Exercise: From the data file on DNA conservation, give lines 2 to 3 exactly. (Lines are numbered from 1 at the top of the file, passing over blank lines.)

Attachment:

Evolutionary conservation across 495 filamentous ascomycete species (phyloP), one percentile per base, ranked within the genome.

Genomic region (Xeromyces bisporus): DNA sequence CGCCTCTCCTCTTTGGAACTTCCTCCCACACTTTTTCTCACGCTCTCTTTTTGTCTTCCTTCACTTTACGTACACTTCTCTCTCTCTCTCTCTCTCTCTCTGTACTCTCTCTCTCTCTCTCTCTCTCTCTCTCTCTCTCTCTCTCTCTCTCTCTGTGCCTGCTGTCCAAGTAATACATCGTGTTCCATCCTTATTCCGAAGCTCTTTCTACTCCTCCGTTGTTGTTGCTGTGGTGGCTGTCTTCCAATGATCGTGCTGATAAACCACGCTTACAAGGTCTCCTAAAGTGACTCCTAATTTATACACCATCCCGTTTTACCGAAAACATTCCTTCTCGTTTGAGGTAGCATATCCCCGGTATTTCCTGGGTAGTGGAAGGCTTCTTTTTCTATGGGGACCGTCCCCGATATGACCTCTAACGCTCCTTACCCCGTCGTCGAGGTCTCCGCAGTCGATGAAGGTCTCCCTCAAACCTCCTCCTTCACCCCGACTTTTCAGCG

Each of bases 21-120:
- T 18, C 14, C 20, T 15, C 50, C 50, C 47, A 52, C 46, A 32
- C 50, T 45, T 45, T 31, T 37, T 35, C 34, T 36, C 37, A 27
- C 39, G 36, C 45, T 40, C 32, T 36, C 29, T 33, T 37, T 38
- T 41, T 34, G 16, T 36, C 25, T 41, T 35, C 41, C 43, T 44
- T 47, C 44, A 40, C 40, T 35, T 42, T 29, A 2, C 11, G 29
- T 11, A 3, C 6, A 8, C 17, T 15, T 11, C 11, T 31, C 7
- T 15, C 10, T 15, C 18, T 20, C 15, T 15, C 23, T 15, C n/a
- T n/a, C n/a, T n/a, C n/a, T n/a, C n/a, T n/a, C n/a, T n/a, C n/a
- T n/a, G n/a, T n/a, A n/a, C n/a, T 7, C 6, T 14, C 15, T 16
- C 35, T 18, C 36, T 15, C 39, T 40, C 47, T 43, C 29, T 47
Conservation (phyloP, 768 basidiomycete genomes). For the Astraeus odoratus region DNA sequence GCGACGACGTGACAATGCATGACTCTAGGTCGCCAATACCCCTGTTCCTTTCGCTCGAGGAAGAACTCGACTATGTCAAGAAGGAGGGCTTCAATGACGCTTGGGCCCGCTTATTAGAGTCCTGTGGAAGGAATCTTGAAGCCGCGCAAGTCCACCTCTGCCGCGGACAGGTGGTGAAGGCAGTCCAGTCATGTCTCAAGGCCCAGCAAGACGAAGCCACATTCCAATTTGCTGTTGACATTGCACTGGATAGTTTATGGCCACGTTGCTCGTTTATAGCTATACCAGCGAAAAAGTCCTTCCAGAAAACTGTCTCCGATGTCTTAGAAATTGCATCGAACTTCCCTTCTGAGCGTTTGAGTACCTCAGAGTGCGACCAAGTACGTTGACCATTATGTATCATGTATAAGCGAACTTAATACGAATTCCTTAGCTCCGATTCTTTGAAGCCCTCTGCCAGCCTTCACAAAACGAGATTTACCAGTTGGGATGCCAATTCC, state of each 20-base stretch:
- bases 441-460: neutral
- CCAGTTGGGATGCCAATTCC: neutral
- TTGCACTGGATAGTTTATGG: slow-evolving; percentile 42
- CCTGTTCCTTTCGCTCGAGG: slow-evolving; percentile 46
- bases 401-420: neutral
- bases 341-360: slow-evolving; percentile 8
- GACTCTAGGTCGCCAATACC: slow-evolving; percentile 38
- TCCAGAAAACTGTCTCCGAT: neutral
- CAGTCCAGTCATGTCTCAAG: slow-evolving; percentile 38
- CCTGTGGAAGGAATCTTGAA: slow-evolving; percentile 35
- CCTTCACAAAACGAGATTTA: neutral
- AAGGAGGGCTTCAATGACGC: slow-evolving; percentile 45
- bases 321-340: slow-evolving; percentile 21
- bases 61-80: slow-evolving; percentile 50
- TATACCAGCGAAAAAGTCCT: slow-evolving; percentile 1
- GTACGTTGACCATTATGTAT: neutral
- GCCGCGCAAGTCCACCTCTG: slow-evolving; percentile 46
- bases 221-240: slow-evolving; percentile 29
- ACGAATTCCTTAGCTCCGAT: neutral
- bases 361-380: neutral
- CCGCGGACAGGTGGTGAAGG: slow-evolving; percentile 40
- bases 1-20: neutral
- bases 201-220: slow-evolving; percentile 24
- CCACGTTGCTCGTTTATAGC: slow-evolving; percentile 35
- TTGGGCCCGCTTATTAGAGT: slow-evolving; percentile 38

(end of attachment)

Genomic region (Xeromyces bisporus): DNA sequence CGCCTCTCCTCTTTGGAACTTCCTCCCACACTTTTTCTCACGCTCTCTTTTTGTCTTCCTTCACTTTACGTACACTTCTCTCTCTCTCTCTCTCTCTCTCTGTACTCTCTCTCTCTCTCTCTCTCTCTCTCTCTCTCTCTCTCTCTCTCTCTCTGTGCCTGCTGTCCAAGTAATACATCGTGTTCCATCCTTATTCCGAAGCTCTTTCTACTCCTCCGTTGTTGTTGCTGTGGTGGCTGTCTTCCAATGATCGTGCTGATAAACCACGCTTACAAGGTCTCCTAAAGTGACTCCTAATTTATACACCATCCCGTTTTACCGAAAACATTCCTTCTCGTTTGAGGTAGCATATCCCCGGTATTTCCTGGGTAGTGGAAGGCTTCTTTTTCTATGGGGACCGTCCCCGATATGACCTCTAACGCTCCTTACCCCGTCGTCGAGGTCTCCGCAGTCGATGAAGGTCTCCCTCAAACCTCCTCCTTCACCCCGACTTTTCAGCG

Each of bases 21-120: